There’s a Nip in the Air

by | Sep 29, 2011 | Market News

Winterizing Your Landscape
The purpose of winter protection is to prevent excessive fluctuations in the temperature of plants and the earth surrounding them.  Fluctuations in the temperature, which cause alternate freezing & thawing and the excessive loss of moisture, are the primary cause of winter injury in trees and shrubs.

Evergreens are prone to winter injury, burning or browning, due to excessive moisture loss through the winter.  A winter protection plan involves wrapping the entire Evergreen with burlap.

To protect the tender bark of a young tree, use tree wrap around the tree trunk to prevent the drying effects of the sun or nibbling critters.   Take a couple snug turns around the base of the trunk and spiral upward, overlapping layers by an inch so that rain will runoff.  Wrap the trunk as far as the crotch of the first branch.  Secure the tree wrap to the tree with duct tape.  Remove the tree wrap in early spring.

Most deciduous shrubs do not need extra winter protection.  However, since September is traditionally a very dry month, water thoroughly so they go into winter with good ground moisture.

Established perennials in our zone need good ground moisture.  Newly planted perennials will benefit from mulch over their base that should be applied after the ground is frozen.  The mulch will protect the ground from the freeze-thaw cycle in the spring that pushes new tender roots out of the ground and sometimes breaks them.

Early fall is the best time to improve your lawn for the next year.  Lawn work done now should pay off with a healthier, thicker, less weedy lawn next spring.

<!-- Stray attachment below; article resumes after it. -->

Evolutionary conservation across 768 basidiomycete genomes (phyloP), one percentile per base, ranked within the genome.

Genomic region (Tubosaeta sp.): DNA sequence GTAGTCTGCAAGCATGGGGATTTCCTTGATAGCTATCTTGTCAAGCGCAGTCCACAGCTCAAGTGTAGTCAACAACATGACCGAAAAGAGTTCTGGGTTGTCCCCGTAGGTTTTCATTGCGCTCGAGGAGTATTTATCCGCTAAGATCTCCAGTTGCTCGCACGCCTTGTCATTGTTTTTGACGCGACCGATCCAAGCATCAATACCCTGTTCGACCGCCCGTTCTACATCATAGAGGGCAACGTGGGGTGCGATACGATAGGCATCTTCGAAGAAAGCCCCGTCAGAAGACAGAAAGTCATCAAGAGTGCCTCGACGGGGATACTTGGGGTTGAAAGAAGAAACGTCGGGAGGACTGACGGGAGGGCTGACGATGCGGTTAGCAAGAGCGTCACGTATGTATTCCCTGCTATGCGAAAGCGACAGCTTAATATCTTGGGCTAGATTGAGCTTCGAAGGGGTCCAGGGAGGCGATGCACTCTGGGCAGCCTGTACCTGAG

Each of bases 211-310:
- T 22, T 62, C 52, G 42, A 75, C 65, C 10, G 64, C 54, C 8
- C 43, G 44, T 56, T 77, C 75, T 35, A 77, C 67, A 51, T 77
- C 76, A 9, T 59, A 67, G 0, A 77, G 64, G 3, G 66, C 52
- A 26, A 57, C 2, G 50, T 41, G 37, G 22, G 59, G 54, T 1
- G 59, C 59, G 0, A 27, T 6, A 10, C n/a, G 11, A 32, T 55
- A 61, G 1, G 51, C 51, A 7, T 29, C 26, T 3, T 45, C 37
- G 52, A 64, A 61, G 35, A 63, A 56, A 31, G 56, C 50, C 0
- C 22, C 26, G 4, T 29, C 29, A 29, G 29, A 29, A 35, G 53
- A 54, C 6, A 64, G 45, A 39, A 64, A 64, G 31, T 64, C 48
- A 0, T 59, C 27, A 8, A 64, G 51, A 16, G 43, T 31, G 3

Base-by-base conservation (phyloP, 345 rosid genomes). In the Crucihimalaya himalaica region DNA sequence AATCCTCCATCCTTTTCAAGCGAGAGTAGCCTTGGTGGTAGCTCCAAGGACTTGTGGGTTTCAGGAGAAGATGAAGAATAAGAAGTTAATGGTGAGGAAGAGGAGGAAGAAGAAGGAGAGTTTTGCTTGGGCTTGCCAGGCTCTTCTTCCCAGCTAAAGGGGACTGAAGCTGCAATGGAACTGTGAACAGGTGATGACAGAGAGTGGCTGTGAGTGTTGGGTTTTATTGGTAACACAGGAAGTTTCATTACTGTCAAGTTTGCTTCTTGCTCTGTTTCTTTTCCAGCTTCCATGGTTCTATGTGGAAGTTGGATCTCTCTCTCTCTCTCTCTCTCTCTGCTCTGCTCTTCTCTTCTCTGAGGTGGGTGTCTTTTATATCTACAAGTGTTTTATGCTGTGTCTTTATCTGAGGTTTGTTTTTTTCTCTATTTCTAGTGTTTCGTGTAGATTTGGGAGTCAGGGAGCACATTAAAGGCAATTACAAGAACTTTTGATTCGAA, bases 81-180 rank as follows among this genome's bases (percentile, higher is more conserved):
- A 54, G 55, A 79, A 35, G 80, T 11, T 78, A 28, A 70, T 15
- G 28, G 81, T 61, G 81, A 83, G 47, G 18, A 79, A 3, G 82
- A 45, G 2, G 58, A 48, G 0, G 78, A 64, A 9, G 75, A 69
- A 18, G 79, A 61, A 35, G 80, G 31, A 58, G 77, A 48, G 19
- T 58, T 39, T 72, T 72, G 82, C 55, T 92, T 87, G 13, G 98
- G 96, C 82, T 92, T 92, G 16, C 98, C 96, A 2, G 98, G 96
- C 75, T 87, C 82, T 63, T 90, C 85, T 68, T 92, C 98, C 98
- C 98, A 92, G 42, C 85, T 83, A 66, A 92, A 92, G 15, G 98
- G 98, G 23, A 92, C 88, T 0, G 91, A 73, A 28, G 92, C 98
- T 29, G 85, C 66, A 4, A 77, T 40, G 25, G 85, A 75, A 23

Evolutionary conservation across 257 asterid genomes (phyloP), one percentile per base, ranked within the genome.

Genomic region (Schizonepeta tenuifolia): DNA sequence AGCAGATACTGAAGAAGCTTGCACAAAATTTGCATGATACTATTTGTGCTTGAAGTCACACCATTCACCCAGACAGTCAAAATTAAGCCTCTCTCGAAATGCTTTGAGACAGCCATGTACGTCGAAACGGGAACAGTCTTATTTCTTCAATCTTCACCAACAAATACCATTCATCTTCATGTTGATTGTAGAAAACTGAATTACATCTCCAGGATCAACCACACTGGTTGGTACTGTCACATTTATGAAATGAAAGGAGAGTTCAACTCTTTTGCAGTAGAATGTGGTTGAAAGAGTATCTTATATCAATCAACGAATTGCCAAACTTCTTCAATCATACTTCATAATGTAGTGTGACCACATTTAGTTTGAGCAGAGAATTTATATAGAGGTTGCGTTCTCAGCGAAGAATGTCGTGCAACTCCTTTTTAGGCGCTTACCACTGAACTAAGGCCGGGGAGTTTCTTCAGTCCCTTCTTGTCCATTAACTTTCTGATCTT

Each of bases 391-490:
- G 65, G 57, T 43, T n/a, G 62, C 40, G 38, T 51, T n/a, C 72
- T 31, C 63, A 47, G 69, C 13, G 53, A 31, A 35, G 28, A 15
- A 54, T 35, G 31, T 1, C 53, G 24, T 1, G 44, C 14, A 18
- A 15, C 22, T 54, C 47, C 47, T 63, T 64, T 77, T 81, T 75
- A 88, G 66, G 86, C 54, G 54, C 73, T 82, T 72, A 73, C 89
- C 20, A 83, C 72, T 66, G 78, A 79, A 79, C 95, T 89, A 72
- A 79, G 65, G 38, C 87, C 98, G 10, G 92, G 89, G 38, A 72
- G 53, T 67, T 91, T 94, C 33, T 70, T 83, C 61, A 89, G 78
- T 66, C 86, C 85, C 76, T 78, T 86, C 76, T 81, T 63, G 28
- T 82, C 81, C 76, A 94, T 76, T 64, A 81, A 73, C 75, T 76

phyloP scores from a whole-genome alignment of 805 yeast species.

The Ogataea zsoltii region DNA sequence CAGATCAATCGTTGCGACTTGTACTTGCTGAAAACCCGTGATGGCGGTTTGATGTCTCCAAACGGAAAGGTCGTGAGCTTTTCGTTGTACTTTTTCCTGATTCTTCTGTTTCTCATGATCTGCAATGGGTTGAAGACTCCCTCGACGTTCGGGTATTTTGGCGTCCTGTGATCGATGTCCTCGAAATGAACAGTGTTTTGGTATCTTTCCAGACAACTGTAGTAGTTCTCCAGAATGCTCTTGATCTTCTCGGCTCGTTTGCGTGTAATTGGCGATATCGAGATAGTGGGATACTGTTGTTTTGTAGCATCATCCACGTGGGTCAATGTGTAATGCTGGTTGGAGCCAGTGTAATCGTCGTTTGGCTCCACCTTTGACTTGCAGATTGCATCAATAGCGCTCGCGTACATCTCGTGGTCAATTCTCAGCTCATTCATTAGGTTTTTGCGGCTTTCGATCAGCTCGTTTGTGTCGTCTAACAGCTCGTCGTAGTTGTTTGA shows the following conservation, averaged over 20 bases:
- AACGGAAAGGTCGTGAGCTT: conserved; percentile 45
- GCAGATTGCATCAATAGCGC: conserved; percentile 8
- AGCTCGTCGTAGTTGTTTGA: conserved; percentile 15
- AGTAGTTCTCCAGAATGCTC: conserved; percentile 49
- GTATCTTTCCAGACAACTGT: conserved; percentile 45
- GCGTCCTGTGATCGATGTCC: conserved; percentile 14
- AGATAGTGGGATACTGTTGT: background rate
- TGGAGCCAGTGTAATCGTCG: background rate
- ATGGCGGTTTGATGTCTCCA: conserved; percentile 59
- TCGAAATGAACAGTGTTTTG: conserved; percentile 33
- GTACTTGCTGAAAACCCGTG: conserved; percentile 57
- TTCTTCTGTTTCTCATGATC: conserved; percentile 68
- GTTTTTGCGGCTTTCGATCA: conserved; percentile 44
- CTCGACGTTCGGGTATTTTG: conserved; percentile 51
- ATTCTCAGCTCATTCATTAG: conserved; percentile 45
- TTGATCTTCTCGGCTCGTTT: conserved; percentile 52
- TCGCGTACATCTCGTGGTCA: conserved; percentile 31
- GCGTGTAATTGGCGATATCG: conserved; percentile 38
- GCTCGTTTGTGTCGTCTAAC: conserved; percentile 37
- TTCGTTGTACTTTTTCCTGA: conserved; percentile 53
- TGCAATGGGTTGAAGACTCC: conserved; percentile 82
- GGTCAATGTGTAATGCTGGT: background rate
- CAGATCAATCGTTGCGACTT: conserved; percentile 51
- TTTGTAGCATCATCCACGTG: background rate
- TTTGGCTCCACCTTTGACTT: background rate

Start by eliminating weeds, such as dandelions, by spraying the weed with a herbicide.  It is best to spray when daytime temperatures are in 60’s or 70’s, no wind, and little chance of rain in the forecast.

Individuals who fertilize their lawns once a year traditionally apply it in September.  Those who fertilize twice a year do so first in late August or early September and again the second half of October.  Fertilizer applied in the spring goes mostly to top growth, while nutrients applied in autumn improve roots and rhizome development.

Thin areas in the lawn can be overseeded between mid-August and mid-September.  Prior to seeding; power rake, aerate, or work the area with a heavy garden rake.  Grass seed must fall onto open soil to germinate and root.  Keeping the new seed moist with regular watering will aid in its germination and growth before the weather turns cold and the ground freezes.

The most important factor in keeping your glazed pottery safe over the cold Minnesota winter is to remove the soil.  The moisture content in the soil will expand when it freezes and could crack the pottery.  Removing the soil and turning the pots over should ensure they survive winter.  If you are using your glazed pottery for winter display, remove the soil and use plastic pots as a liner.




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